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Washington Nationals news & notes: Nats’ CJ Abrams’ error proves costly in 6-1 loss to Los Angeles Dodgers

Notes and quotes from the Nationals and Dodgers series opener in LA...

Williams in LA:

Trevor Williams gave up three hits, three walks, and three runs in a solid, if unspectacular, 94-pitch, 5 23 inning outing against San Diego in D.C. last week, and it was good enough in a 5-3 win for the home team.

“He gave us everything he had today,” Davey Martinez told reporters after the 10th start of the season for the 31-year-old righty, “and it was an unbelievable way to start off the game and going out there and giving us five-plus innings, that’s what we needed.”

Even more impressive for the Nationals’ manager, was the fact Williams did it against a left-hand heavy Padres’ lineup.

“He mixed his repertoire up a lot, but he still attacked with his fastball, in and out, threw a couple of nice sliders there, but I thought he did a great job of just mixing his pitches.”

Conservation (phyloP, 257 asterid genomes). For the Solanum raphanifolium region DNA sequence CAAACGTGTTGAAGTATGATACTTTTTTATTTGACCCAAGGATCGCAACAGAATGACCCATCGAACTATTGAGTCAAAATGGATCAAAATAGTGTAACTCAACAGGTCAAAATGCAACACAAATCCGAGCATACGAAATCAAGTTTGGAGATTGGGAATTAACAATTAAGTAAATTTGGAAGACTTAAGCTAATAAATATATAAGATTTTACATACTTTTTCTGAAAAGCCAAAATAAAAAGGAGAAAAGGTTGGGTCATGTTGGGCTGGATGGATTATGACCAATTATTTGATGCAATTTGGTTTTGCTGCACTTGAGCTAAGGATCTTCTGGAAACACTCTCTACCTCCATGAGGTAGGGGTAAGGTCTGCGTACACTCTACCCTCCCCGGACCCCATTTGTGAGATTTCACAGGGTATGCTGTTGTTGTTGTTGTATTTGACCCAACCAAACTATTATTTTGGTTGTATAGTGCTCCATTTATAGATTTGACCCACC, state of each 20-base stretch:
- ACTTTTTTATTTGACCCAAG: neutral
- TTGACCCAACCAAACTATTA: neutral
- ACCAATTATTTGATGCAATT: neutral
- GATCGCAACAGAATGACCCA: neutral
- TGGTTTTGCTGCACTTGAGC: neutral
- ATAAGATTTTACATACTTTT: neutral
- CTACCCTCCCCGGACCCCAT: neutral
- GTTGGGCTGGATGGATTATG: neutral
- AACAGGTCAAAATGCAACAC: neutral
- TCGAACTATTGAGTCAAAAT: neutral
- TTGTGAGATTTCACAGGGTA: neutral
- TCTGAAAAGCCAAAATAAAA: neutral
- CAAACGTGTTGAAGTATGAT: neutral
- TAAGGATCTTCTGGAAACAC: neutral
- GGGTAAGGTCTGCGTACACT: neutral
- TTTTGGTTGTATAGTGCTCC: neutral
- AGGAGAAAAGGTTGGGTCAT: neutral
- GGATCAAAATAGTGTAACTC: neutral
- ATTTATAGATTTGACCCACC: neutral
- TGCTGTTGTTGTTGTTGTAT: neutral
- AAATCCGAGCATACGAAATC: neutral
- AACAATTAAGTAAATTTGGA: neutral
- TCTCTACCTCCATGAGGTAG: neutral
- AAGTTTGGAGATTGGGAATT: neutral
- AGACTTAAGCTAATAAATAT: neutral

Through four innings last night in LA’s Dodger Stadium, Williams held the Dodgers off the board through four, protecting a 1-0 lead after the top of the second, but Jason Heyward walked to start the bottom of the 5th, and a misplay by CJ Abrams on a potential double play grounder off Miguel Vargas’s bat gave the home team runners on the corners in front of James Outman, who hit a sac fly to left field which tied things up, 1-1.

Mookie Betts singled with two outs later in the fifth, to keep the inning alive for Freddie Freeman, who hit a 1-1 fastball inside from Williams to right for a two-run double and 3-1 lead.

J.D. Martinez followed with a three-run home run on a 1-0 fastball up high outside, making it 6-1 in the home team’s favor.

Trevor Williams’ Line: 5.0 IP, 6 H, 6 R, 0 ER, 3 BB, 3 Ks, 1 HR, 90 P, 55 S, 7/3 GO/FO.